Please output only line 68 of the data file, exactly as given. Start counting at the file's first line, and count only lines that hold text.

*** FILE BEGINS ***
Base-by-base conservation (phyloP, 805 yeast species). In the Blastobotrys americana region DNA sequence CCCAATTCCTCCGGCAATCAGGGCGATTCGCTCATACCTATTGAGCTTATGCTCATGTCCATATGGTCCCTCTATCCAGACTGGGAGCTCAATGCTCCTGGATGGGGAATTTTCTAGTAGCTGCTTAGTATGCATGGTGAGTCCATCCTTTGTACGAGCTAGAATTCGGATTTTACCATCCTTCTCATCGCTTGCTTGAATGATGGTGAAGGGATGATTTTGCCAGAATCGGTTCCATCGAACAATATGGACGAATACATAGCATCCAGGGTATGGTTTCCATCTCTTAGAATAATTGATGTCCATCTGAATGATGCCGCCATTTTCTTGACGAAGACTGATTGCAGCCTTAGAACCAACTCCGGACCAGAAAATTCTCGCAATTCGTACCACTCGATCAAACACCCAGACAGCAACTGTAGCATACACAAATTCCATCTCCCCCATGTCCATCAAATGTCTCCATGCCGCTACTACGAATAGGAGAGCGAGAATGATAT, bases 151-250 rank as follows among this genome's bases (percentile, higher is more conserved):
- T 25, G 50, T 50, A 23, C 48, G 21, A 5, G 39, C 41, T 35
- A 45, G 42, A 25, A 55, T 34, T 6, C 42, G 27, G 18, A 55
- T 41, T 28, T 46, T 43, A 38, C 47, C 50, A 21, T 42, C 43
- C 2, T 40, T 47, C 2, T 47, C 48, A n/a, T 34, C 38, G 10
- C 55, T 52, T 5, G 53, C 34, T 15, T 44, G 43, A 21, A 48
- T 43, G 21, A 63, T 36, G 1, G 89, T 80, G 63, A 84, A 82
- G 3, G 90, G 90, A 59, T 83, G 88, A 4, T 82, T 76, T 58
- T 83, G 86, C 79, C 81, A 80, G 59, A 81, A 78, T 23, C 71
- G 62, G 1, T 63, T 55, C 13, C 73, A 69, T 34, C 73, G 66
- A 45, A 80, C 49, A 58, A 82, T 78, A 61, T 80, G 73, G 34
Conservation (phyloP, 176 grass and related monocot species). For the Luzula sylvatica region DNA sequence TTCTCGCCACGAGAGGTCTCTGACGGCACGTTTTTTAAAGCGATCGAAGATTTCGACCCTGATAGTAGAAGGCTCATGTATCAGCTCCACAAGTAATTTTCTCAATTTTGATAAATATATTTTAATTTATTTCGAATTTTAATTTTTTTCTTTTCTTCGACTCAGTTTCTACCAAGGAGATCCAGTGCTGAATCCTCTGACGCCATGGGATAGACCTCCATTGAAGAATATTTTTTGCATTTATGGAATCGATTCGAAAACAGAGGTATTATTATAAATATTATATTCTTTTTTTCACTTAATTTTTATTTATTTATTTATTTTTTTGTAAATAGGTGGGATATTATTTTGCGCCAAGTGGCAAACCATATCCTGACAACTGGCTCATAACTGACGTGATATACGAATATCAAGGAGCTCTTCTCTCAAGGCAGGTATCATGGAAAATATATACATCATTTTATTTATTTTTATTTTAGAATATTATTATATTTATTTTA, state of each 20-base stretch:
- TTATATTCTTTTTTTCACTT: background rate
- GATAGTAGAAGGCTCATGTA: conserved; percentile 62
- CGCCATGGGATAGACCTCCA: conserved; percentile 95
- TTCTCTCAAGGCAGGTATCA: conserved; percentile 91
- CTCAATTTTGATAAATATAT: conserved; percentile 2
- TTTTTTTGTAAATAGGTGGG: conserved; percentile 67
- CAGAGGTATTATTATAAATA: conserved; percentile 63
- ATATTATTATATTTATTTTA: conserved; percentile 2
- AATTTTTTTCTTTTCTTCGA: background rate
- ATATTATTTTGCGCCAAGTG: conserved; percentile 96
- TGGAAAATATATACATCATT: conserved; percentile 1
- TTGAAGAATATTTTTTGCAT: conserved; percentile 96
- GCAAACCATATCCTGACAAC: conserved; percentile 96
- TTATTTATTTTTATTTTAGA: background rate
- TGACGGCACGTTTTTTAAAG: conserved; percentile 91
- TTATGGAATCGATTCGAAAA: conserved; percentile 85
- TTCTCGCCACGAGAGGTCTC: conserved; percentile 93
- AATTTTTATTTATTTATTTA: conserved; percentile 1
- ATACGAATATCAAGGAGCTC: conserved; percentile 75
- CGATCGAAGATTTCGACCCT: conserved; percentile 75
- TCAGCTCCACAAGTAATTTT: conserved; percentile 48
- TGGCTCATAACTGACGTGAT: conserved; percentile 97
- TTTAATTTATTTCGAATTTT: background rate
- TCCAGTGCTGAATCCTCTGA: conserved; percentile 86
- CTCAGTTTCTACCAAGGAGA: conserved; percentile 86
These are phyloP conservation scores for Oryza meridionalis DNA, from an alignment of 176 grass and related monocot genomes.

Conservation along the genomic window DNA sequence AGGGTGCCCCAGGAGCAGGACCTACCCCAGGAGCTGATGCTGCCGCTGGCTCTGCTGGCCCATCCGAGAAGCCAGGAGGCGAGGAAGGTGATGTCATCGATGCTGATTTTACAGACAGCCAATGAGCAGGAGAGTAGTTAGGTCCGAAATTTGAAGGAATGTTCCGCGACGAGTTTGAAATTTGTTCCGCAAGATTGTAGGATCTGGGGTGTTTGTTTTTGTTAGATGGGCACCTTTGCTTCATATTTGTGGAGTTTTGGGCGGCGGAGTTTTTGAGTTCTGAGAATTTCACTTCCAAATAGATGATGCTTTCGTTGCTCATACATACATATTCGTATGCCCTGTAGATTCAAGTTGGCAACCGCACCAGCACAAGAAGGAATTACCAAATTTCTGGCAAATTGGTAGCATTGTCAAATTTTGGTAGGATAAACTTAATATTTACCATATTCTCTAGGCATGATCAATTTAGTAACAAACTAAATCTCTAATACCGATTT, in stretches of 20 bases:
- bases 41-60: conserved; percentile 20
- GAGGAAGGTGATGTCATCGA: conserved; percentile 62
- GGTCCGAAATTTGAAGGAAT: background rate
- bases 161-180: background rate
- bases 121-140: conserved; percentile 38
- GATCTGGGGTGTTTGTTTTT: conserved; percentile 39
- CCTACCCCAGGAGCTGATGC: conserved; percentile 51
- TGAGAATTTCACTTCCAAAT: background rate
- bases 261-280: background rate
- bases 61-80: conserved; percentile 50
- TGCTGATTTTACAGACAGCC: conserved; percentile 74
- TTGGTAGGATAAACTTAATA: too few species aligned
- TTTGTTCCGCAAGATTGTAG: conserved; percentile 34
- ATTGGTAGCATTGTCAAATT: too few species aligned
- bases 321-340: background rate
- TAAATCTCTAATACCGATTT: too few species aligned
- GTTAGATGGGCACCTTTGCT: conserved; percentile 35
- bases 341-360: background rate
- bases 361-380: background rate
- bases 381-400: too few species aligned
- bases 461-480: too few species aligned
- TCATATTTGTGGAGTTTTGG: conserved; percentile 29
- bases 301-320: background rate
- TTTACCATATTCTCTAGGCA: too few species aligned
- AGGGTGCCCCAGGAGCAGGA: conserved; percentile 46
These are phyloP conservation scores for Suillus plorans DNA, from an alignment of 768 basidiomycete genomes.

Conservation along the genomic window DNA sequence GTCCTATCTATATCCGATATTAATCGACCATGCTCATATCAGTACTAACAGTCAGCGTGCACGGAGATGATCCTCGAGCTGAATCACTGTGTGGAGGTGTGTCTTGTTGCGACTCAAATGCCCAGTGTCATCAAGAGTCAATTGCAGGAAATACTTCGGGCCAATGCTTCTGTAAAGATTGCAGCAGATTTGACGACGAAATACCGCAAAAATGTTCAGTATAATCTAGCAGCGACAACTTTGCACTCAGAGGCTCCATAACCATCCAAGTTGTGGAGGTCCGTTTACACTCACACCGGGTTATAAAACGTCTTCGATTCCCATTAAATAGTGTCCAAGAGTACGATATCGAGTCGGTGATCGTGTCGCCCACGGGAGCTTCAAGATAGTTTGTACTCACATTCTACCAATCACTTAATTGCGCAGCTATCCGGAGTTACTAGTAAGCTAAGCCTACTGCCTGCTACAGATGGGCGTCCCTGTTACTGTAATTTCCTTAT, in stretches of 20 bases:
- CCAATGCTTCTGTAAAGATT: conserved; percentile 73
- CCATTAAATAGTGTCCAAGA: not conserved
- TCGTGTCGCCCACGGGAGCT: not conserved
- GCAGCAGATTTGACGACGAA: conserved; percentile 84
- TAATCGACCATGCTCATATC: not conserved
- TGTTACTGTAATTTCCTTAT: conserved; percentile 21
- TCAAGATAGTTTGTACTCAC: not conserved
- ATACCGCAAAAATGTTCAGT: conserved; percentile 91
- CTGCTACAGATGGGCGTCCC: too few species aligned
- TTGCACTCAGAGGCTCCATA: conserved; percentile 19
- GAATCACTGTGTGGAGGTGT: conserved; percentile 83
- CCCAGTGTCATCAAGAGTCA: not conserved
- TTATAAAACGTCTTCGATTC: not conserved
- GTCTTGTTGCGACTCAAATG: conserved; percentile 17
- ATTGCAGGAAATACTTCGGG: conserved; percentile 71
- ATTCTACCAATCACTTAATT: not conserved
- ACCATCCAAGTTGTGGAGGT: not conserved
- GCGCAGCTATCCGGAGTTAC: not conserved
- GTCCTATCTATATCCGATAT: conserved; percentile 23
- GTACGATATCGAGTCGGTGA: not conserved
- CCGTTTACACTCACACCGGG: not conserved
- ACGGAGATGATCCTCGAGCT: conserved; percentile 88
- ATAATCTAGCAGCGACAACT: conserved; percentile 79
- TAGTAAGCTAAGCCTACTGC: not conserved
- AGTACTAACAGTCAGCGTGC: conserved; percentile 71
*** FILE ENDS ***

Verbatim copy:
- CCATTAAATAGTGTCCAAGA: not conserved